For kaikaranga, taonga pūoro and bassoon
Text by Aroha Yates-Smith
The first performance of Hinetekakara was given by Aroha Yates-Smith (kaikaranga), Richard Nunns (taonga pūoro), George Zukerman (bassoon) in Tamatekapua, the marae at Ohinemutu near Rotorua in March 2004.
About the work
Hinetekakara is an ancestress of Aroha Yates-Smith, whose own composition is embedded in mine. The interpretation of her chants is as follows:
- The singer invokes the spirit of her ancestress beside the rippling waters of Lake Rotorua.
- Tuhohomatakaka conducts the tapu-raising ceremony over Ihenga.
- Hinetekakara, participating in the ceremony, meets Ihenga and they fall in love.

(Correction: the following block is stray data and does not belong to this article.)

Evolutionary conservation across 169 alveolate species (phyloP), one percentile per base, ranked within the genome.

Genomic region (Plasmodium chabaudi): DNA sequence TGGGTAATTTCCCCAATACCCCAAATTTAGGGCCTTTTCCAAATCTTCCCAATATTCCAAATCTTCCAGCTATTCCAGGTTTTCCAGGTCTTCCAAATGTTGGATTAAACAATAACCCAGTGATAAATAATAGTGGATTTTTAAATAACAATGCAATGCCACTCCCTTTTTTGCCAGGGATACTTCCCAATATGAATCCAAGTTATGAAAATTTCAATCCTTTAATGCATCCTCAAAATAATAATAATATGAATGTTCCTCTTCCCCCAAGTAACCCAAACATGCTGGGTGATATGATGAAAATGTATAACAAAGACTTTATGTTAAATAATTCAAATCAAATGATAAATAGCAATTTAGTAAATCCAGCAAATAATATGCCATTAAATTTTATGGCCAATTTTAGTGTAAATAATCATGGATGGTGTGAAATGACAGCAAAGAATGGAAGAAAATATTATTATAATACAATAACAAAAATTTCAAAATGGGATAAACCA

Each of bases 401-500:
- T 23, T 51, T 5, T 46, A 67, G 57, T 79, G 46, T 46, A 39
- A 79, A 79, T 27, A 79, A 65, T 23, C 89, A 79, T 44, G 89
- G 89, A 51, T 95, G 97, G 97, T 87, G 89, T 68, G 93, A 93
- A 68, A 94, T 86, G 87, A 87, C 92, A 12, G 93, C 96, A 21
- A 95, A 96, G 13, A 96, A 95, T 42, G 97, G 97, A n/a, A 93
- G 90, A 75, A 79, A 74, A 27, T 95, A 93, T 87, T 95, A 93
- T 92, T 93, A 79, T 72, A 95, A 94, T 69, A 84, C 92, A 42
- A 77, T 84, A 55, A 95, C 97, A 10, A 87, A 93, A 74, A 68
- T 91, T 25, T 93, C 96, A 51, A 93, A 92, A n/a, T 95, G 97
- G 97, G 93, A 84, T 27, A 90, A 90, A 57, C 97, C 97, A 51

- Hinetekakara’s lullaby welcoming her new-born son, Tuariki.
- Ihenga discovers the murdered body of Hinetekakara at the lake.
- The singer farewells her ancestress.
There are 3 other versions of this work, although this was the original.
Many years ago, Hinetekakara lived with her husband (or father, according to some traditions) Ihenga on the edge of Lake Rotorua. Returning from a hunting trip, Ihenga discovered the body of his beloved Hinetekakara by the lake, murdered, and sang his mournful lament. The settlement at Ohinemutu is named for her (meaning ‘the end of the woman’).
The taonga pūoro played in this piece are, in order:
- pūtatara — conch shell trumpet
- pūtōrino matai — wooden pūtorino
- pūmotomoto — shakuhachi-like wooden flute
- pūpūharakeke — flax snail
- pūkaea — war trumpet, and
- nguru rākau maire — wooden nose flute.
Buy or borrow the score from SOUNZ.